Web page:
I generally wouldn't suggest giving any weight to the claims of driver updater/scanners. It's in their interest to convince you drivers need updating, for a fee. If a driver does need to be updated, almost without exception one can be sourced from the device manufacturer without cost.
However in my experience, video drivers are the most likely to benefit from updating, but then really only if a problem occurs, or if a version release provides a benefit like performance enhancement especially with specific games, or bug fixes that affect you. Otherwise, unless a driver has a bug, the hardware hasn't changed so the operational requirement of the driver also hasn't changed. In fact for older systems, the final stable driver release for a device can be years old, maybe even older than the computer. Driver scanners may either simply say drivers are out of date if they are dated more than a fixed timespan in the past, or if there is any driver available from a later date, which may be a beta release, not WHQL certified, not necessarily ideal for your computer etc.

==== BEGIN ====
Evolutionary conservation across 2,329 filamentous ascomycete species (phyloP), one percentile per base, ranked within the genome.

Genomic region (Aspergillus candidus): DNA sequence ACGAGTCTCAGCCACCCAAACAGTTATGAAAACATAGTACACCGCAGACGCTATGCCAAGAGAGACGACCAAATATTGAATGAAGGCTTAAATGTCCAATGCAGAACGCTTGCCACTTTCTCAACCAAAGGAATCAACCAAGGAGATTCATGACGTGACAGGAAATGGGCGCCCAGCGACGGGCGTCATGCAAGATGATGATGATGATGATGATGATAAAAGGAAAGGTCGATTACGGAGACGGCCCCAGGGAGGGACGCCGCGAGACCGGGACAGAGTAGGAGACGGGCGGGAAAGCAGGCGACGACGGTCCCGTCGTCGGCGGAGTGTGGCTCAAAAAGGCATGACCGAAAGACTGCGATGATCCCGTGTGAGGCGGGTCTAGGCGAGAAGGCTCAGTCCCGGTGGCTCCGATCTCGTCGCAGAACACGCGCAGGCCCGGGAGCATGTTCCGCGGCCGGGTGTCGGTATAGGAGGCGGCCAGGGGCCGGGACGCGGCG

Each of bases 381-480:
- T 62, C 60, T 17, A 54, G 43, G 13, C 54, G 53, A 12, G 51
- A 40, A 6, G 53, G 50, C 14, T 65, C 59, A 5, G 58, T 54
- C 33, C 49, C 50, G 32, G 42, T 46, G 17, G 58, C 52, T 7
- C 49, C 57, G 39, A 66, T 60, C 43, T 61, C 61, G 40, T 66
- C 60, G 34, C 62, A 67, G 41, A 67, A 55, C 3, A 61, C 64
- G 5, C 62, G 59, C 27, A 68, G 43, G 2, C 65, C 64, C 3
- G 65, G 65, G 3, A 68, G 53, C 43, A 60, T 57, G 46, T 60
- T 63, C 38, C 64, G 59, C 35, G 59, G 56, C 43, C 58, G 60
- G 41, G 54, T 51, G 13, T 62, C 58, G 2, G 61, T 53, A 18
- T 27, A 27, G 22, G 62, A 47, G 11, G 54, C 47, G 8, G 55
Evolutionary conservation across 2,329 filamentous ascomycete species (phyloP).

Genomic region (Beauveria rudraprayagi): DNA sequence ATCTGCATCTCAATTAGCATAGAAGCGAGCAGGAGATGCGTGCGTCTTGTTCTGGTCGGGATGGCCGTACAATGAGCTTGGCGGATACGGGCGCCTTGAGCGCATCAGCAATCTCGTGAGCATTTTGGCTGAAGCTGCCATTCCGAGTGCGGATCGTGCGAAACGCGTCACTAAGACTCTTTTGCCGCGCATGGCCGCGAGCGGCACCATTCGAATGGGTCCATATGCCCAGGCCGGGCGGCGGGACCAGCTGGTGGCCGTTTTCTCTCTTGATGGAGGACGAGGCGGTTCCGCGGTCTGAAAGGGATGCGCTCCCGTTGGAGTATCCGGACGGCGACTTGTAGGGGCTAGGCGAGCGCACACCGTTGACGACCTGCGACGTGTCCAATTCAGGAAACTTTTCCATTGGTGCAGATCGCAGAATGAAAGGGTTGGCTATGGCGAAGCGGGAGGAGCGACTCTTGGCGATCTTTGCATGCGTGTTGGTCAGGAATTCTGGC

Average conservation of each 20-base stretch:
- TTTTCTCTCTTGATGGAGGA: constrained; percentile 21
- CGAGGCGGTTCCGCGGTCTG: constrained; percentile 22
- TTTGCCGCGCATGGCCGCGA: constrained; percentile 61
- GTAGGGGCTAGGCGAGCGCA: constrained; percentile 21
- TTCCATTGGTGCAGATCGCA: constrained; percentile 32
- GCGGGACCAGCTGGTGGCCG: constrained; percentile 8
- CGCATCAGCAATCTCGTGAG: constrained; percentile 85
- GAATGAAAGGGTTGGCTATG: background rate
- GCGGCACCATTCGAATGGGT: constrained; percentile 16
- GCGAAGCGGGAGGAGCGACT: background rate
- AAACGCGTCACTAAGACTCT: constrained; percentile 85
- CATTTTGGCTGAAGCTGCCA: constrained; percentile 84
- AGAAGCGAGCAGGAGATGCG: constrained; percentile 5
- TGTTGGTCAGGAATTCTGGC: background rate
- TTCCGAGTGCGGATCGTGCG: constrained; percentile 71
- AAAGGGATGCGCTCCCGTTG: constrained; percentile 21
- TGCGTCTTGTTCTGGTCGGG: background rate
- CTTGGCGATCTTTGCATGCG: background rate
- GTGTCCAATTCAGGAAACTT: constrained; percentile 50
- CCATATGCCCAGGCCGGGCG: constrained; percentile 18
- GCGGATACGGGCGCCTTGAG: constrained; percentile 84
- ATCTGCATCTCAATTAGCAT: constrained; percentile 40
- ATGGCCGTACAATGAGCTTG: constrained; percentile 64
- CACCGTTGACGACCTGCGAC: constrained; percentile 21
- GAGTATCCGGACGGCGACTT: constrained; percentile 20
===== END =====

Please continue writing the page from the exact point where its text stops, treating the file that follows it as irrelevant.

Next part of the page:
If a system is becoming sluggish, it can be due to age issues like the hard drive beginning to throw errors, but it can also just be greater demands being placed on a system of limited capability, or some maintenance tasks not attended to. There is also the possibility of malware.
As a starting point there is a useful topic here: